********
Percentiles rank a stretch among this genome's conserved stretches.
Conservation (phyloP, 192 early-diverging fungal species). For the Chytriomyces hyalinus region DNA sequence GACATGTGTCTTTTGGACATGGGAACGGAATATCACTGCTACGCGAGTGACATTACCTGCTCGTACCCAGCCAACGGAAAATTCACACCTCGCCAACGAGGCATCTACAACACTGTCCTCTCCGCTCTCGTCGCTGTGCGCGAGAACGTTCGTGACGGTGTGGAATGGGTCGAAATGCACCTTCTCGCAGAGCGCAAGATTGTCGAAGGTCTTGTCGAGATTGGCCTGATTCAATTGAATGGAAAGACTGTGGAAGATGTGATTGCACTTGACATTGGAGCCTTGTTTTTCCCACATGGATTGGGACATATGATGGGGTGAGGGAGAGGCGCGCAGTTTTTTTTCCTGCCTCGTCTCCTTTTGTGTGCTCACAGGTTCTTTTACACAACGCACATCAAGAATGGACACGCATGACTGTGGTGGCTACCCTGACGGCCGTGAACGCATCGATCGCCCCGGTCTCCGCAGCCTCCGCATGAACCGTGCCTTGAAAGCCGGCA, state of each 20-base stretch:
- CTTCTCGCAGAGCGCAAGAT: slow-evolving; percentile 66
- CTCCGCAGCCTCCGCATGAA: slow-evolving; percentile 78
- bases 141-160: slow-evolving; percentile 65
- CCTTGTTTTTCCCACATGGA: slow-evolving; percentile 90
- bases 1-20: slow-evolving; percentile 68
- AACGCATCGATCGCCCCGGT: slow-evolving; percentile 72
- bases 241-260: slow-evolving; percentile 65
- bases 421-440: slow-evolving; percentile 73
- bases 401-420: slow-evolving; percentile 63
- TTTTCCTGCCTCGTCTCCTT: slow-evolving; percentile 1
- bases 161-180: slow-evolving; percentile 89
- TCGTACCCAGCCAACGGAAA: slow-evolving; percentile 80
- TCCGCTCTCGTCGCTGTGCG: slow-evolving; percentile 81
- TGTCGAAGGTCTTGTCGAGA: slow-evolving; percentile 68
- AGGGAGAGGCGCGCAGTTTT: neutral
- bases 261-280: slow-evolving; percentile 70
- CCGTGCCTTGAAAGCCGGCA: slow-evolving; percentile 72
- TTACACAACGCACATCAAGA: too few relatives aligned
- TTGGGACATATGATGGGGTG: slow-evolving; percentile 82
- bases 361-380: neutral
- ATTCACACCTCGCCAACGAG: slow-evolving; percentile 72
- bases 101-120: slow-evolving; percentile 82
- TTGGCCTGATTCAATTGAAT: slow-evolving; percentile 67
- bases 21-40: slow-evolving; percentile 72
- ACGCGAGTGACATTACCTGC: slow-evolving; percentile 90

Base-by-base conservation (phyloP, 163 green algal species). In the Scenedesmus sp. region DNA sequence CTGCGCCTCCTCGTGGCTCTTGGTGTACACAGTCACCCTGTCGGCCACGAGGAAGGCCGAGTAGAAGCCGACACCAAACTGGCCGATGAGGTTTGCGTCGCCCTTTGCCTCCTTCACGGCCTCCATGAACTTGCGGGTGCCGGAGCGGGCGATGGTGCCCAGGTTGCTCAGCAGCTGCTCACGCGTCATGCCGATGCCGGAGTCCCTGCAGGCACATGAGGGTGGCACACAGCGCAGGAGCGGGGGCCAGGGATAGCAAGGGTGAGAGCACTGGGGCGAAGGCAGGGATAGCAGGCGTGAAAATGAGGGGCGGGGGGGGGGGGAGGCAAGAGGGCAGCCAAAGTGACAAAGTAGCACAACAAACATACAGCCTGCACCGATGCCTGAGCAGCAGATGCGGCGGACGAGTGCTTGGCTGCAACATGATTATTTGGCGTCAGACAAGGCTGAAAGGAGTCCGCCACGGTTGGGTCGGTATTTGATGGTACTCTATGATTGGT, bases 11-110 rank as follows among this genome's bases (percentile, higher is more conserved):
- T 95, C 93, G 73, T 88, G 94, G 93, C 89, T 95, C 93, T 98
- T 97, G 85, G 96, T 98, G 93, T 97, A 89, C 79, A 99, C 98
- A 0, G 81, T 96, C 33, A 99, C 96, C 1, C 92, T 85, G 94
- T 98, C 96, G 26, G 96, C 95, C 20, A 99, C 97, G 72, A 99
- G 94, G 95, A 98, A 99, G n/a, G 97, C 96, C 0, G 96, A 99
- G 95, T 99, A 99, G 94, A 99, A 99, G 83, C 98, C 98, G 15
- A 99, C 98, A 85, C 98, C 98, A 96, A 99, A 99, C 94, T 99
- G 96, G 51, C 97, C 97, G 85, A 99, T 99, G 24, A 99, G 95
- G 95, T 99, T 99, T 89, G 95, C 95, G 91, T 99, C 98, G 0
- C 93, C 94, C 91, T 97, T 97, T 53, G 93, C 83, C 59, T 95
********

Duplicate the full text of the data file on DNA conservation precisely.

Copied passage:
Percentiles rank a stretch among this genome's conserved stretches.
Conservation (phyloP, 192 early-diverging fungal species). For the Chytriomyces hyalinus region DNA sequence GACATGTGTCTTTTGGACATGGGAACGGAATATCACTGCTACGCGAGTGACATTACCTGCTCGTACCCAGCCAACGGAAAATTCACACCTCGCCAACGAGGCATCTACAACACTGTCCTCTCCGCTCTCGTCGCTGTGCGCGAGAACGTTCGTGACGGTGTGGAATGGGTCGAAATGCACCTTCTCGCAGAGCGCAAGATTGTCGAAGGTCTTGTCGAGATTGGCCTGATTCAATTGAATGGAAAGACTGTGGAAGATGTGATTGCACTTGACATTGGAGCCTTGTTTTTCCCACATGGATTGGGACATATGATGGGGTGAGGGAGAGGCGCGCAGTTTTTTTTCCTGCCTCGTCTCCTTTTGTGTGCTCACAGGTTCTTTTACACAACGCACATCAAGAATGGACACGCATGACTGTGGTGGCTACCCTGACGGCCGTGAACGCATCGATCGCCCCGGTCTCCGCAGCCTCCGCATGAACCGTGCCTTGAAAGCCGGCA, state of each 20-base stretch:
- CTTCTCGCAGAGCGCAAGAT: slow-evolving; percentile 66
- CTCCGCAGCCTCCGCATGAA: slow-evolving; percentile 78
- bases 141-160: slow-evolving; percentile 65
- CCTTGTTTTTCCCACATGGA: slow-evolving; percentile 90
- bases 1-20: slow-evolving; percentile 68
- AACGCATCGATCGCCCCGGT: slow-evolving; percentile 72
- bases 241-260: slow-evolving; percentile 65
- bases 421-440: slow-evolving; percentile 73
- bases 401-420: slow-evolving; percentile 63
- TTTTCCTGCCTCGTCTCCTT: slow-evolving; percentile 1
- bases 161-180: slow-evolving; percentile 89
- TCGTACCCAGCCAACGGAAA: slow-evolving; percentile 80
- TCCGCTCTCGTCGCTGTGCG: slow-evolving; percentile 81
- TGTCGAAGGTCTTGTCGAGA: slow-evolving; percentile 68
- AGGGAGAGGCGCGCAGTTTT: neutral
- bases 261-280: slow-evolving; percentile 70
- CCGTGCCTTGAAAGCCGGCA: slow-evolving; percentile 72
- TTACACAACGCACATCAAGA: too few relatives aligned
- TTGGGACATATGATGGGGTG: slow-evolving; percentile 82
- bases 361-380: neutral
- ATTCACACCTCGCCAACGAG: slow-evolving; percentile 72
- bases 101-120: slow-evolving; percentile 82
- TTGGCCTGATTCAATTGAAT: slow-evolving; percentile 67
- bases 21-40: slow-evolving; percentile 72
- ACGCGAGTGACATTACCTGC: slow-evolving; percentile 90

Base-by-base conservation (phyloP, 163 green algal species). In the Scenedesmus sp. region DNA sequence CTGCGCCTCCTCGTGGCTCTTGGTGTACACAGTCACCCTGTCGGCCACGAGGAAGGCCGAGTAGAAGCCGACACCAAACTGGCCGATGAGGTTTGCGTCGCCCTTTGCCTCCTTCACGGCCTCCATGAACTTGCGGGTGCCGGAGCGGGCGATGGTGCCCAGGTTGCTCAGCAGCTGCTCACGCGTCATGCCGATGCCGGAGTCCCTGCAGGCACATGAGGGTGGCACACAGCGCAGGAGCGGGGGCCAGGGATAGCAAGGGTGAGAGCACTGGGGCGAAGGCAGGGATAGCAGGCGTGAAAATGAGGGGCGGGGGGGGGGGGAGGCAAGAGGGCAGCCAAAGTGACAAAGTAGCACAACAAACATACAGCCTGCACCGATGCCTGAGCAGCAGATGCGGCGGACGAGTGCTTGGCTGCAACATGATTATTTGGCGTCAGACAAGGCTGAAAGGAGTCCGCCACGGTTGGGTCGGTATTTGATGGTACTCTATGATTGGT, bases 11-110 rank as follows among this genome's bases (percentile, higher is more conserved):
- T 95, C 93, G 73, T 88, G 94, G 93, C 89, T 95, C 93, T 98
- T 97, G 85, G 96, T 98, G 93, T 97, A 89, C 79, A 99, C 98
- A 0, G 81, T 96, C 33, A 99, C 96, C 1, C 92, T 85, G 94
- T 98, C 96, G 26, G 96, C 95, C 20, A 99, C 97, G 72, A 99
- G 94, G 95, A 98, A 99, G n/a, G 97, C 96, C 0, G 96, A 99
- G 95, T 99, A 99, G 94, A 99, A 99, G 83, C 98, C 98, G 15
- A 99, C 98, A 85, C 98, C 98, A 96, A 99, A 99, C 94, T 99
- G 96, G 51, C 97, C 97, G 85, A 99, T 99, G 24, A 99, G 95
- G 95, T 99, T 99, T 89, G 95, C 95, G 91, T 99, C 98, G 0
- C 93, C 94, C 91, T 97, T 97, T 53, G 93, C 83, C 59, T 95